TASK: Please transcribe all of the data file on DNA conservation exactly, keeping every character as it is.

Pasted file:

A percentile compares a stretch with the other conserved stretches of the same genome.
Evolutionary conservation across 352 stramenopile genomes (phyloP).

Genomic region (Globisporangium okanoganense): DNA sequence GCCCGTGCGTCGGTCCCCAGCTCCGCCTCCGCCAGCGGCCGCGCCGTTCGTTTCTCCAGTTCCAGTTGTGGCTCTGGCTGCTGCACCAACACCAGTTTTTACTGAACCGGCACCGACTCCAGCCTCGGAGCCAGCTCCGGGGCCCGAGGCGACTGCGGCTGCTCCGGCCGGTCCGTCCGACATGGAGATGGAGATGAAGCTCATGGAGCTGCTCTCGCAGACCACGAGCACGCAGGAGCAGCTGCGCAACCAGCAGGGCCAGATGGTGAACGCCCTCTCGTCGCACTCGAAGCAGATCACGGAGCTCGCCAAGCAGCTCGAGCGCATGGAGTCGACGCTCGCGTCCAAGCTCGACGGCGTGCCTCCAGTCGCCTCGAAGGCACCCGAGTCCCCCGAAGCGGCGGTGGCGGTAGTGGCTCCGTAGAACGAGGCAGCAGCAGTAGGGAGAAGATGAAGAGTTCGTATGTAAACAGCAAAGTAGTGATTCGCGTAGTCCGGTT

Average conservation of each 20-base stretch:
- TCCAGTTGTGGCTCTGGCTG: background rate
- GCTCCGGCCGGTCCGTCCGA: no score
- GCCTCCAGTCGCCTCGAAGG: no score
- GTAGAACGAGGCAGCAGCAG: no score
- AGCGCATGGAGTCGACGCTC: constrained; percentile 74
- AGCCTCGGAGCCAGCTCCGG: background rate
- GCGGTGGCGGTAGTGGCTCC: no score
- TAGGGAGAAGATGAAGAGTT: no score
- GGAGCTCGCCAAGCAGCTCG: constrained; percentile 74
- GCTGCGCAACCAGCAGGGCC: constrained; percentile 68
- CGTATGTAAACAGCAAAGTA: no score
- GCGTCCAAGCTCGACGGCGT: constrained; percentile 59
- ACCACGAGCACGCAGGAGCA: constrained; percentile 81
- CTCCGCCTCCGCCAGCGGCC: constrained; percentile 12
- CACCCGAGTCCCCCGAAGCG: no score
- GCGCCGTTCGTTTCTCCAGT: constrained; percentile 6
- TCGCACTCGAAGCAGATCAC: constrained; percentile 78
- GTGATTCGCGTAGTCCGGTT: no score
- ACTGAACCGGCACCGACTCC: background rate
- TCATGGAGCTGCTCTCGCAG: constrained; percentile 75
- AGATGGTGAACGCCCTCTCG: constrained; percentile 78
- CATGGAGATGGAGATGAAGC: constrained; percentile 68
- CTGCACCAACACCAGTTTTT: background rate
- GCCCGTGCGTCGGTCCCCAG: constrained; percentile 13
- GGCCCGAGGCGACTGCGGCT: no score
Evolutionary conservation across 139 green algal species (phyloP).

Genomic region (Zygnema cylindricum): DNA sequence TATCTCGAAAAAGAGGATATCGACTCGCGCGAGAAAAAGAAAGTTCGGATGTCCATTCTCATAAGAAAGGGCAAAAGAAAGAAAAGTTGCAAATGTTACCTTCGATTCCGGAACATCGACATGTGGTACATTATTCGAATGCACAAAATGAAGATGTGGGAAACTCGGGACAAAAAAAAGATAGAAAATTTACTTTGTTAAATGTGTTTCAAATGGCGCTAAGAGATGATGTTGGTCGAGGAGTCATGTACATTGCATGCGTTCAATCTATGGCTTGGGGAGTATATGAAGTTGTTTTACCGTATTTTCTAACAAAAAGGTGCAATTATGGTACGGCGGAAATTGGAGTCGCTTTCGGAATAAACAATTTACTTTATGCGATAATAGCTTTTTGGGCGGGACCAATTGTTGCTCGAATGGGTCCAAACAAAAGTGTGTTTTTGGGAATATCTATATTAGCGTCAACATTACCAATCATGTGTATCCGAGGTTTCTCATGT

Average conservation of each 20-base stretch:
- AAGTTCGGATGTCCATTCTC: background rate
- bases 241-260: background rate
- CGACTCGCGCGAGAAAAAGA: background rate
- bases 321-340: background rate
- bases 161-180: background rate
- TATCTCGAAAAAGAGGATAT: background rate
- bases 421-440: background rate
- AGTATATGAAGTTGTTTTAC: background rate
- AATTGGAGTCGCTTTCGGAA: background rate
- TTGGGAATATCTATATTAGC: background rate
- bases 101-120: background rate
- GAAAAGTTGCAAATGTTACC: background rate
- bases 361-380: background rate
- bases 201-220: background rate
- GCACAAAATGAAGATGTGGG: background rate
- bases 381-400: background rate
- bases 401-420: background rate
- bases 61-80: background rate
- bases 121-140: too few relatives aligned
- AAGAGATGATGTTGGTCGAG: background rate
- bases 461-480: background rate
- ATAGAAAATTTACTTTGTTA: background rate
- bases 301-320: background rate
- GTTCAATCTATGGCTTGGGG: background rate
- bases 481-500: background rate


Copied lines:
A percentile compares a stretch with the other conserved stretches of the same genome.
Evolutionary conservation across 352 stramenopile genomes (phyloP).

Genomic region (Globisporangium okanoganense): DNA sequence GCCCGTGCGTCGGTCCCCAGCTCCGCCTCCGCCAGCGGCCGCGCCGTTCGTTTCTCCAGTTCCAGTTGTGGCTCTGGCTGCTGCACCAACACCAGTTTTTACTGAACCGGCACCGACTCCAGCCTCGGAGCCAGCTCCGGGGCCCGAGGCGACTGCGGCTGCTCCGGCCGGTCCGTCCGACATGGAGATGGAGATGAAGCTCATGGAGCTGCTCTCGCAGACCACGAGCACGCAGGAGCAGCTGCGCAACCAGCAGGGCCAGATGGTGAACGCCCTCTCGTCGCACTCGAAGCAGATCACGGAGCTCGCCAAGCAGCTCGAGCGCATGGAGTCGACGCTCGCGTCCAAGCTCGACGGCGTGCCTCCAGTCGCCTCGAAGGCACCCGAGTCCCCCGAAGCGGCGGTGGCGGTAGTGGCTCCGTAGAACGAGGCAGCAGCAGTAGGGAGAAGATGAAGAGTTCGTATGTAAACAGCAAAGTAGTGATTCGCGTAGTCCGGTT

Average conservation of each 20-base stretch:
- TCCAGTTGTGGCTCTGGCTG: background rate
- GCTCCGGCCGGTCCGTCCGA: no score
- GCCTCCAGTCGCCTCGAAGG: no score
- GTAGAACGAGGCAGCAGCAG: no score
- AGCGCATGGAGTCGACGCTC: constrained; percentile 74
- AGCCTCGGAGCCAGCTCCGG: background rate
- GCGGTGGCGGTAGTGGCTCC: no score
- TAGGGAGAAGATGAAGAGTT: no score
- GGAGCTCGCCAAGCAGCTCG: constrained; percentile 74
- GCTGCGCAACCAGCAGGGCC: constrained; percentile 68
- CGTATGTAAACAGCAAAGTA: no score
- GCGTCCAAGCTCGACGGCGT: constrained; percentile 59
- ACCACGAGCACGCAGGAGCA: constrained; percentile 81
- CTCCGCCTCCGCCAGCGGCC: constrained; percentile 12
- CACCCGAGTCCCCCGAAGCG: no score
- GCGCCGTTCGTTTCTCCAGT: constrained; percentile 6
- TCGCACTCGAAGCAGATCAC: constrained; percentile 78
- GTGATTCGCGTAGTCCGGTT: no score
- ACTGAACCGGCACCGACTCC: background rate
- TCATGGAGCTGCTCTCGCAG: constrained; percentile 75
- AGATGGTGAACGCCCTCTCG: constrained; percentile 78
- CATGGAGATGGAGATGAAGC: constrained; percentile 68
- CTGCACCAACACCAGTTTTT: background rate
- GCCCGTGCGTCGGTCCCCAG: constrained; percentile 13
- GGCCCGAGGCGACTGCGGCT: no score
Evolutionary conservation across 139 green algal species (phyloP).

Genomic region (Zygnema cylindricum): DNA sequence TATCTCGAAAAAGAGGATATCGACTCGCGCGAGAAAAAGAAAGTTCGGATGTCCATTCTCATAAGAAAGGGCAAAAGAAAGAAAAGTTGCAAATGTTACCTTCGATTCCGGAACATCGACATGTGGTACATTATTCGAATGCACAAAATGAAGATGTGGGAAACTCGGGACAAAAAAAAGATAGAAAATTTACTTTGTTAAATGTGTTTCAAATGGCGCTAAGAGATGATGTTGGTCGAGGAGTCATGTACATTGCATGCGTTCAATCTATGGCTTGGGGAGTATATGAAGTTGTTTTACCGTATTTTCTAACAAAAAGGTGCAATTATGGTACGGCGGAAATTGGAGTCGCTTTCGGAATAAACAATTTACTTTATGCGATAATAGCTTTTTGGGCGGGACCAATTGTTGCTCGAATGGGTCCAAACAAAAGTGTGTTTTTGGGAATATCTATATTAGCGTCAACATTACCAATCATGTGTATCCGAGGTTTCTCATGT

Average conservation of each 20-base stretch:
- AAGTTCGGATGTCCATTCTC: background rate
- bases 241-260: background rate
- CGACTCGCGCGAGAAAAAGA: background rate
- bases 321-340: background rate
- bases 161-180: background rate
- TATCTCGAAAAAGAGGATAT: background rate
- bases 421-440: background rate
- AGTATATGAAGTTGTTTTAC: background rate
- AATTGGAGTCGCTTTCGGAA: background rate
- TTGGGAATATCTATATTAGC: background rate
- bases 101-120: background rate
- GAAAAGTTGCAAATGTTACC: background rate
- bases 361-380: background rate
- bases 201-220: background rate
- GCACAAAATGAAGATGTGGG: background rate
- bases 381-400: background rate
- bases 401-420: background rate
- bases 61-80: background rate
- bases 121-140: too few relatives aligned
- AAGAGATGATGTTGGTCGAG: background rate
- bases 461-480: background rate
- ATAGAAAATTTACTTTGTTA: background rate
- bases 301-320: background rate
- GTTCAATCTATGGCTTGGGG: background rate
- bases 481-500: background rate